We must save Jewish newspapers from shutting down

Now is the time to support local Jewish papers by buying or subscribing. It might not seem like it, but it is an investment in the future.

A cover page of the Jerusalem Post (photo credit: JERUSALEM POST)
A cover page of the Jerusalem Post
(photo credit: JERUSALEM POST)
It was distressing to learn that two Jewish newspapers in Britain - The Jewish Chronicle and The Jewish News - as well as the Canadian Jewish News recently announced plans to shut down due to the economic damage caused by the novel coronavirus.
Jewish papers throughout the world perform two vital functions: they report on local and international news affecting their community, while caring for communal needs as well. It is not too late to save these papers. And especially in the age of coronavirus and rising antisemitism, every effort should be made to keep the Jewish press alive everywhere.
In a Facebook post, The Jerusalem Post’s Editor-in-Chief Yaakov Katz sounded the alarm about the newspaper closures in the UK and Canada.
“This should serve as a warning of what is still to come,” he said. “Now, more than ever, journalism is needed. The world has been struck by a pandemic – but without journalism, our governments operate without transparency and accountability. Voices need to be heard, stories need to be told and, most importantly, the democratic values we stand for need to be upheld.”
Researcher Alan D. Abbey writes in a study he conducted on Jewish journalists at Jerusalem’s Shalom Hartman Institute that the first publication recognized as a Jewish newspaper was the Ladino-language Gazeta de Amsterdam, begun in 1675. A Yiddish paper appeared five years later, also in Amsterdam – then one of the centers of Diaspora Jewry and home to both Ashkenazi and Sephardi Jews.
“A Jewish press engaged in the kind of work we would recognize today as journalism only developed about 100 years later, with a series of publications in Russia and Poland in both Yiddish and Hebrew,” Abbey says. “The first US newspaper with a Jewish name, Cohen’s Gazette and Lottery Register, from 1814, was more of a gambling and tout sheet than a newspaper. The first American newspaper aimed at and written for a Jewish audience was Philadelphia’s The Occident in 1843.”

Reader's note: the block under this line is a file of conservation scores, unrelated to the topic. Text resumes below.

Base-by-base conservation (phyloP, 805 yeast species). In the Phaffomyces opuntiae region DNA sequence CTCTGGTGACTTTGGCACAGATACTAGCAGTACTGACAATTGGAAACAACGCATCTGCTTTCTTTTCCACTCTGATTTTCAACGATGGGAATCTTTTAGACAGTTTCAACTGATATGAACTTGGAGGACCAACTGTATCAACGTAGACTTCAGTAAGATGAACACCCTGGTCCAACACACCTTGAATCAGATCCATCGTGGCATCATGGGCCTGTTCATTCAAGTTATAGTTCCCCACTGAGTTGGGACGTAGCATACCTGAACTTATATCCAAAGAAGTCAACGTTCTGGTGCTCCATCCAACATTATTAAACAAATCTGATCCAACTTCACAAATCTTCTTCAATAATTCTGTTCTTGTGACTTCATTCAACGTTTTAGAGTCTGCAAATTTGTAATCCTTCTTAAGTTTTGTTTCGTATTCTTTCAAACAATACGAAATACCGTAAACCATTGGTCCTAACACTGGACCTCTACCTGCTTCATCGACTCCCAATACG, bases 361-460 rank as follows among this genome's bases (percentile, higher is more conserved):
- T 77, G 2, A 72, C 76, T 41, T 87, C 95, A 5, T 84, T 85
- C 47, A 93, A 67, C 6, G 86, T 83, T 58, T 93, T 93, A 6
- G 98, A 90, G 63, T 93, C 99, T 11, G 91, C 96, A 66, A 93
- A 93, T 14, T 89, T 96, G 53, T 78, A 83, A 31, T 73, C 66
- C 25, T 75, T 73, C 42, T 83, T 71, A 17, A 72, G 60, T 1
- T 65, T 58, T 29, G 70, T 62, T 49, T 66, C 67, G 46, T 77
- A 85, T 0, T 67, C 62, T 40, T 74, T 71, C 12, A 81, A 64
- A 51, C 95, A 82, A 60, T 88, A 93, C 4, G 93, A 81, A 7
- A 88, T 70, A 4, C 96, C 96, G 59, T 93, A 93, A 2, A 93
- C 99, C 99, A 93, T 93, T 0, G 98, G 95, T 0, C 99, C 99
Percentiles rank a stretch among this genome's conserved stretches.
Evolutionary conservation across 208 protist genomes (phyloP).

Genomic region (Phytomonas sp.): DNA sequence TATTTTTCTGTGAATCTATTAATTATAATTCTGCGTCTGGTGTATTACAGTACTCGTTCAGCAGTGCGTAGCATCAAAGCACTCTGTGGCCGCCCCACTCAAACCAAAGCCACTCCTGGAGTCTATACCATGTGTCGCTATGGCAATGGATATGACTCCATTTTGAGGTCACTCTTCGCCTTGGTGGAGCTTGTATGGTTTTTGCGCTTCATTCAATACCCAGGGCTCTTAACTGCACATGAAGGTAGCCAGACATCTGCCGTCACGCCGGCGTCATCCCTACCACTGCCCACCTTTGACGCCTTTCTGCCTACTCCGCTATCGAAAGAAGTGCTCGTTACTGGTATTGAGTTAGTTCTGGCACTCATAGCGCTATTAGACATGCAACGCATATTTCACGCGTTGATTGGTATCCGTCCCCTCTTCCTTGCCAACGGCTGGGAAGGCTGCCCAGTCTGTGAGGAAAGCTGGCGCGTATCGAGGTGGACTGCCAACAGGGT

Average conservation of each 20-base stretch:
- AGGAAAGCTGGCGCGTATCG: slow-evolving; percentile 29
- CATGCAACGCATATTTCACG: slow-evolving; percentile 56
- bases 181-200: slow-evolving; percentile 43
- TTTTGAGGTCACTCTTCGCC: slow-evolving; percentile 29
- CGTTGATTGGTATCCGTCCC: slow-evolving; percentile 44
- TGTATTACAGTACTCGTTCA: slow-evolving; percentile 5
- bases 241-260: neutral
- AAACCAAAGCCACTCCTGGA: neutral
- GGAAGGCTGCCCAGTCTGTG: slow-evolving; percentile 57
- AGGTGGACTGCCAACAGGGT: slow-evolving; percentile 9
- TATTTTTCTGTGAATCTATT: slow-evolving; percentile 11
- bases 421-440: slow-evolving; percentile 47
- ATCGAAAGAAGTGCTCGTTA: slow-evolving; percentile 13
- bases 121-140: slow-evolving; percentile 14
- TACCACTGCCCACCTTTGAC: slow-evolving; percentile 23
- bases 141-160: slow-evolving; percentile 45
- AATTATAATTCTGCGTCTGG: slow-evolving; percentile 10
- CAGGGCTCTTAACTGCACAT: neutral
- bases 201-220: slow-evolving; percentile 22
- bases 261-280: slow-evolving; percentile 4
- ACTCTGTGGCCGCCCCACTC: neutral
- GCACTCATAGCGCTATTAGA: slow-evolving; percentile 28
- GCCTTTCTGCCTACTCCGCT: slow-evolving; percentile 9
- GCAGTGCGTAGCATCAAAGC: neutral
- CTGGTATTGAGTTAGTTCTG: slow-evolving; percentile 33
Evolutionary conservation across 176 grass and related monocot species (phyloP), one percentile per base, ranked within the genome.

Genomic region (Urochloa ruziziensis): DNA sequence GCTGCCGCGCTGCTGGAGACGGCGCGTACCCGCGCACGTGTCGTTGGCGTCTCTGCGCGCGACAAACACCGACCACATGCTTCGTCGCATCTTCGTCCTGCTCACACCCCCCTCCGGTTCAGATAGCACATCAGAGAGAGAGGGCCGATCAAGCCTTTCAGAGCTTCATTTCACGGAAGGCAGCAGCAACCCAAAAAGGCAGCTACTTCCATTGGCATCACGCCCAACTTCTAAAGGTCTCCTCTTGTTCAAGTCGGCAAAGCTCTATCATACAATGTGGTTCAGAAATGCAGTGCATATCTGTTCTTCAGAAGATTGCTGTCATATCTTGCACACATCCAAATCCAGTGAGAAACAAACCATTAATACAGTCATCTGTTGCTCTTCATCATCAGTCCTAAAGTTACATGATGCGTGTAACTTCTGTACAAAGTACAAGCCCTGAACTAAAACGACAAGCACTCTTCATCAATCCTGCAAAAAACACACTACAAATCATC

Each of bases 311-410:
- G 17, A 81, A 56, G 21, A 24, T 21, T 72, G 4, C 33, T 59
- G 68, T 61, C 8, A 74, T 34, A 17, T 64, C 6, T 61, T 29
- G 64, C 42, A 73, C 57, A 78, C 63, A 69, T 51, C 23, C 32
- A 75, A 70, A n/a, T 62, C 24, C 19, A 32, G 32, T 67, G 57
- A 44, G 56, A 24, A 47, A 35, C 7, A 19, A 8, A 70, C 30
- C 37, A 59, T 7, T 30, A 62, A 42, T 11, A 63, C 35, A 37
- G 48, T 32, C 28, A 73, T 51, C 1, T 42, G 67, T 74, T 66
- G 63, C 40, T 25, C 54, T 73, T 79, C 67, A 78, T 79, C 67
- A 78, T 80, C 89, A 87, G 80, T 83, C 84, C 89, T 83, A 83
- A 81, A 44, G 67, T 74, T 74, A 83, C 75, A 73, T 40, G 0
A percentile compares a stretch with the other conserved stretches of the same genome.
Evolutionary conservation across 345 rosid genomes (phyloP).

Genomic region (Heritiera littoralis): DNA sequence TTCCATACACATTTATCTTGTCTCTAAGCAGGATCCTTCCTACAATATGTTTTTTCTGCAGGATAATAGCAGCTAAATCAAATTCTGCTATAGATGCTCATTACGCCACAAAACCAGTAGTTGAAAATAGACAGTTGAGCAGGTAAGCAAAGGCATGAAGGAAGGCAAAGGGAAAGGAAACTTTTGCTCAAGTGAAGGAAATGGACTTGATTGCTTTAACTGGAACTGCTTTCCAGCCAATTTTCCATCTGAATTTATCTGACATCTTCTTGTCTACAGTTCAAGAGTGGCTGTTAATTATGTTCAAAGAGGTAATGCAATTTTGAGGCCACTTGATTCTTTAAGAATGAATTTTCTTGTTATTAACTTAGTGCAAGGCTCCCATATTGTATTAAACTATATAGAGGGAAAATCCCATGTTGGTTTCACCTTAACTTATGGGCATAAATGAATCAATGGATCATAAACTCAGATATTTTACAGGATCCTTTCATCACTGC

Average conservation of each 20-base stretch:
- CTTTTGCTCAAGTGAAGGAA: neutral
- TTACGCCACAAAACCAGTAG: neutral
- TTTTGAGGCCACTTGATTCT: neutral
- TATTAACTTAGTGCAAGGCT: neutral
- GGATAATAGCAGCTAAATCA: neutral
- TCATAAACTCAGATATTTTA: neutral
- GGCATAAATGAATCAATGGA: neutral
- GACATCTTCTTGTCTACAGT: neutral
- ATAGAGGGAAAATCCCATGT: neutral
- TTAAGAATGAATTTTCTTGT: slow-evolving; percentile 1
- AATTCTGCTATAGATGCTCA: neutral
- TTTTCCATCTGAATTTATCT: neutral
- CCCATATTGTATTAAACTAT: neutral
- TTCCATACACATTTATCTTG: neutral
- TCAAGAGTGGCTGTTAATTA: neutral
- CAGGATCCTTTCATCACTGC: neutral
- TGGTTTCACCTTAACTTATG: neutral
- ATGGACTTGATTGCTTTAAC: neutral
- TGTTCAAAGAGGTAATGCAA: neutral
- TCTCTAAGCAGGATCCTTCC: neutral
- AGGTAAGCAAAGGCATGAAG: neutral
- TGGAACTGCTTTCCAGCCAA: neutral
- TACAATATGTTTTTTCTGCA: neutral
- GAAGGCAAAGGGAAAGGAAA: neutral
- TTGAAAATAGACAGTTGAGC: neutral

The Jewish media as we know them today, according to Abbey, emerged as European and nascent North American Jewish communities began to enter the mainstream cultural and political life of their societies, playing a significant role in their communities.
As Yehuda Gotthelf, the famous editor of the now-defunct Davar, put it, “In the lack of an all-embracing organization or parliamentary platform for all the Jewish communities, the Jewish press served as a true mouthpiece for the interests and desires of the Jewish masses and for the molding of Jewish public opinion. For its readers, the Jewish paper served not only as a source of information, comment and amusement; the readers sought in the newspaper not only information and sensation but also defense, consolation and guidance as to their path in the future. Indeed, the Jewish newspaper reflected the life of the Jewish community, expressed its cogitations, pains and sorrows and gave vent to its aspirations.”
A Jewish newspaper, according to Gotthelf, “extracted the Jew from his lethargy and passiveness and gave him a measure of pride,” serving “as a sort of guide, mentor and institution to which Jews turned in order to pour out their hearts. It did not remain satisfied with the function of observer but fought the battles of the Jewish masses for their right to work, to a livelihood and to life itself.”
The Jerusalem Post – which was founded on December 1, 1932 by Gershon Agron – is perhaps the best example of a Jewish newspaper that reports on and reflects the concerns of Jews not just in Israel but throughout the Diaspora. In his mission statement published in the first issue, Agron wrote, “The reading public is limited, the advertising field restricted; but such is the confidence of the publishers in the future of this enterprise that they are prepared to produce the newspaper at a sacrifice.”
With advertising and subscriptions suffering, the Jewish press across the globe is bleeding. On the one hand, they need to adapt to the ever-changing media landscape – but they also need an audience that appreciates their value. Now is the time to support local Jewish papers by buying or subscribing.  It might not seem like it, but it is an investment in the future.